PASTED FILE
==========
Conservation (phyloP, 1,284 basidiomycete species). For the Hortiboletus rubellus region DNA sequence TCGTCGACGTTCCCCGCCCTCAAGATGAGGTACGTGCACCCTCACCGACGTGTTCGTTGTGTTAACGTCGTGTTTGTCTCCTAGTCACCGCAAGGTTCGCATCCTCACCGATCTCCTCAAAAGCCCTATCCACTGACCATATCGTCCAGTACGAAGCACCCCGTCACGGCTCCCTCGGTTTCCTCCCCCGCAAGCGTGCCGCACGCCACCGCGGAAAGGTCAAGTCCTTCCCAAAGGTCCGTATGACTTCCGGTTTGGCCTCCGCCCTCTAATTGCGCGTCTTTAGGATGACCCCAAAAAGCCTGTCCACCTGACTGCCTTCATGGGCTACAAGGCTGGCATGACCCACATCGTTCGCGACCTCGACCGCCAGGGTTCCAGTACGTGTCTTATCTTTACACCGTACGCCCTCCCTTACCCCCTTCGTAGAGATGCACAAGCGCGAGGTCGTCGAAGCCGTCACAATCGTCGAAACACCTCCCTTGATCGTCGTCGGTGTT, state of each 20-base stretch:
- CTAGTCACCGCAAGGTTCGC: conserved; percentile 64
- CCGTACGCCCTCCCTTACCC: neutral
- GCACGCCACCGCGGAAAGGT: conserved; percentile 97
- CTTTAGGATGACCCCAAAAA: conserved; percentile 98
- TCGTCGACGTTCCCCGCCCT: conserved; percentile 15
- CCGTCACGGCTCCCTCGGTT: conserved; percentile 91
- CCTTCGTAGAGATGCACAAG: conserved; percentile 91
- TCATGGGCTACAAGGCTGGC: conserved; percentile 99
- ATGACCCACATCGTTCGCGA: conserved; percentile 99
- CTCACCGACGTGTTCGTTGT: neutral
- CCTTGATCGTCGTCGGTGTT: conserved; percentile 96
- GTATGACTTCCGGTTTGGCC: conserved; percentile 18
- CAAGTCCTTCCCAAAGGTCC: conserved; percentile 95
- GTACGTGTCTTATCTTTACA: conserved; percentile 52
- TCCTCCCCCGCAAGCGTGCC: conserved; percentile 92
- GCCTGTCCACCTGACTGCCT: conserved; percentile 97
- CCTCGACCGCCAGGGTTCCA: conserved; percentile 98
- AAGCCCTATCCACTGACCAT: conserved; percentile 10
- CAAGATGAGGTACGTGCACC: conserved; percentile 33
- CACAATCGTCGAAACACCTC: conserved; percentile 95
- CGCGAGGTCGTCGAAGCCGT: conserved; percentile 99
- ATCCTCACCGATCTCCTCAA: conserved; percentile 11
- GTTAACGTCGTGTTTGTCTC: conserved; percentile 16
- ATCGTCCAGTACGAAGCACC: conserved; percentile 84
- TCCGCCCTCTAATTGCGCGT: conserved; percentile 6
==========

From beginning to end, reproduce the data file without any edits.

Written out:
Conservation (phyloP, 1,284 basidiomycete species). For the Hortiboletus rubellus region DNA sequence TCGTCGACGTTCCCCGCCCTCAAGATGAGGTACGTGCACCCTCACCGACGTGTTCGTTGTGTTAACGTCGTGTTTGTCTCCTAGTCACCGCAAGGTTCGCATCCTCACCGATCTCCTCAAAAGCCCTATCCACTGACCATATCGTCCAGTACGAAGCACCCCGTCACGGCTCCCTCGGTTTCCTCCCCCGCAAGCGTGCCGCACGCCACCGCGGAAAGGTCAAGTCCTTCCCAAAGGTCCGTATGACTTCCGGTTTGGCCTCCGCCCTCTAATTGCGCGTCTTTAGGATGACCCCAAAAAGCCTGTCCACCTGACTGCCTTCATGGGCTACAAGGCTGGCATGACCCACATCGTTCGCGACCTCGACCGCCAGGGTTCCAGTACGTGTCTTATCTTTACACCGTACGCCCTCCCTTACCCCCTTCGTAGAGATGCACAAGCGCGAGGTCGTCGAAGCCGTCACAATCGTCGAAACACCTCCCTTGATCGTCGTCGGTGTT, state of each 20-base stretch:
- CTAGTCACCGCAAGGTTCGC: conserved; percentile 64
- CCGTACGCCCTCCCTTACCC: neutral
- GCACGCCACCGCGGAAAGGT: conserved; percentile 97
- CTTTAGGATGACCCCAAAAA: conserved; percentile 98
- TCGTCGACGTTCCCCGCCCT: conserved; percentile 15
- CCGTCACGGCTCCCTCGGTT: conserved; percentile 91
- CCTTCGTAGAGATGCACAAG: conserved; percentile 91
- TCATGGGCTACAAGGCTGGC: conserved; percentile 99
- ATGACCCACATCGTTCGCGA: conserved; percentile 99
- CTCACCGACGTGTTCGTTGT: neutral
- CCTTGATCGTCGTCGGTGTT: conserved; percentile 96
- GTATGACTTCCGGTTTGGCC: conserved; percentile 18
- CAAGTCCTTCCCAAAGGTCC: conserved; percentile 95
- GTACGTGTCTTATCTTTACA: conserved; percentile 52
- TCCTCCCCCGCAAGCGTGCC: conserved; percentile 92
- GCCTGTCCACCTGACTGCCT: conserved; percentile 97
- CCTCGACCGCCAGGGTTCCA: conserved; percentile 98
- AAGCCCTATCCACTGACCAT: conserved; percentile 10
- CAAGATGAGGTACGTGCACC: conserved; percentile 33
- CACAATCGTCGAAACACCTC: conserved; percentile 95
- CGCGAGGTCGTCGAAGCCGT: conserved; percentile 99
- ATCCTCACCGATCTCCTCAA: conserved; percentile 11
- GTTAACGTCGTGTTTGTCTC: conserved; percentile 16
- ATCGTCCAGTACGAAGCACC: conserved; percentile 84
- TCCGCCCTCTAATTGCGCGT: conserved; percentile 6